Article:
Latham Thomas’ Advice for Reinvigorating Your Practice: Active Rest

Every September, National Yoga Month inspires us to get on our mats and reminds us of the magic inherent in the mind-body connection. But for many practitioners, COVID-era livestream classes have run their course.


We can all admit there are times when we feel like the last thing we want to do is look at a computer screen. If Zoom and pandemic fatigue have all but dulled your senses, Brooklyn-based Latham Thomas, founder of the maternity lifestyle brand Mama Glow, and author of Own Your Glow, suggests an alternate pathway to reinvigorate your practice. “This moment presents an opportunity to lean into the limbs of yoga and focus on philosophy more than physicality,” she says. Collectively, we’re restless, anxious, even sluggish; full of uncertainty about the future. Plus, she adds, “a lot of people are bored with their practice and say that it’s just not as fulfilling.” But there’s a silver lining to coronavirus lockdown, according to Thomas: By slowing down and leaning into unpleasant and uncomfortable feelings, we tune in to what it is we really need in order to thrive. This “reprogramming” can help us reignite our inner spark and reclaim our lost yoga glow. “Your emotional body wants to rest—so how can you practice active rest?” she asks. “How much space can you make for yourself? What would it feel like to center your needs—not your physical needs, but your psychic needs? Use that as a compass for wisdom. Reclaiming your yoga glow is about expanding your capacity to receive.”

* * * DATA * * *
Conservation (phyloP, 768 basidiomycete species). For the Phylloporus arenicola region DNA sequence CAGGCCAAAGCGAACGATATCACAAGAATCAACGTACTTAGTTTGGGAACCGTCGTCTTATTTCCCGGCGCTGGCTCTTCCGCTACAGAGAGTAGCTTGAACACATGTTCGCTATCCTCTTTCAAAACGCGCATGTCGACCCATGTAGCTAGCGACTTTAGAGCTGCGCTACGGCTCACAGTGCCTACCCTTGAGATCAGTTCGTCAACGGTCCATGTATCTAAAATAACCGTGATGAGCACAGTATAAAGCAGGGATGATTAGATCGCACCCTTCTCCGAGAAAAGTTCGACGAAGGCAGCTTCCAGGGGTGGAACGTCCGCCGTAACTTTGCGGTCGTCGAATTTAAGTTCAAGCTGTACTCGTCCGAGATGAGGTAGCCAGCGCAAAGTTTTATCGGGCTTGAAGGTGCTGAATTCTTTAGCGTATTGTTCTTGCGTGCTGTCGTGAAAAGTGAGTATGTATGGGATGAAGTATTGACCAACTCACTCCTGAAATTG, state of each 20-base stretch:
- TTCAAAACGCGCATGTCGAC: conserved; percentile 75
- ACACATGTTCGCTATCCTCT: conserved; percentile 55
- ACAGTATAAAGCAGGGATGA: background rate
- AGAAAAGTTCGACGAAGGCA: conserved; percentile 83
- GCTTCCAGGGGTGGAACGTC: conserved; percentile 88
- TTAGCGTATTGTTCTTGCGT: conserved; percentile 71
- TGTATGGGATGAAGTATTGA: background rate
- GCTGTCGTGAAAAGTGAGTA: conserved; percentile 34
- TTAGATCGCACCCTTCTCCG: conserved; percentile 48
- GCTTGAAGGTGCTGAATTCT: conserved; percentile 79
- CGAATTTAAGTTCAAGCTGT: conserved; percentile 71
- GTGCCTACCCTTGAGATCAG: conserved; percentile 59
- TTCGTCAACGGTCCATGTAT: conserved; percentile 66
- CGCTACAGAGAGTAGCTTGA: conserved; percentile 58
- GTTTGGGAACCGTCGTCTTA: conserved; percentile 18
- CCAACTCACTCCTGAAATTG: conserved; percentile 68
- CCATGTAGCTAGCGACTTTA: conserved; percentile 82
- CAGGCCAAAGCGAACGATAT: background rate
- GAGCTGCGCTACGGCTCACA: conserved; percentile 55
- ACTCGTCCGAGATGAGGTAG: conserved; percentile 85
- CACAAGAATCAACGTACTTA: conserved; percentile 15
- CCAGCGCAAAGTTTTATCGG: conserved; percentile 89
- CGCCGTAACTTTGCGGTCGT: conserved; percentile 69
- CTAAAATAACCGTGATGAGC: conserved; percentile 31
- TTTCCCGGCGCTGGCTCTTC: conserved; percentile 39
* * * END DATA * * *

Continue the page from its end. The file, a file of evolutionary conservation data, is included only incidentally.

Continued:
Thanks for watching!

see also I Tried Dopamine Fasting, and It Helped Me Appreciate the Present

Everything we would normally do to anchor ourselves in times of stress, anxiety, or tension—like gathering in our yoga classes, embracing our friends and families, and being in proximity to other living, breathing, bodies—has been missing from our lives for months. “There’s collective mourning—a weight, a heaviness connected to everyone, we are all feeling the effects of the same set of circumstances, but in different ways all at the same time,” she says. “We’ve been cooped up inside—but we’ve also had to deal with what’s happening in the world around us—and we’re not getting the community lift that we’re used to.”

Thomas says the invitation now, for all of us, is to listen to what’s happening inside of us. “What does our internal landscape look like at this moment?” she asks. “There is another pathway that is also yoga—it’s going beyond what is challenging us in a different way that’s not necessarily physical.”

For a yoga mat that helps you find your alignment, try Ewedoos Eco-Friendly Yoga Mat with Alignment Lines

What Is Active Rest?

For Thomas, the practice of active rest begins by giving ourselves permission to feel rather than think. “In this time of quarantine and unrest, it’s important to anchor ourselves in possibility, revel in grace, and embrace the energy of ease,” she says. By channeling emotional intelligence, we defer to the parasympathetic nervous system to ascertain the style of embodied practice that will work best for us at the moment. “We can reclaim an intentional practice around rest that is more reflective and less robotic,” Thomas says, adding that active rest can include movement.

Source Article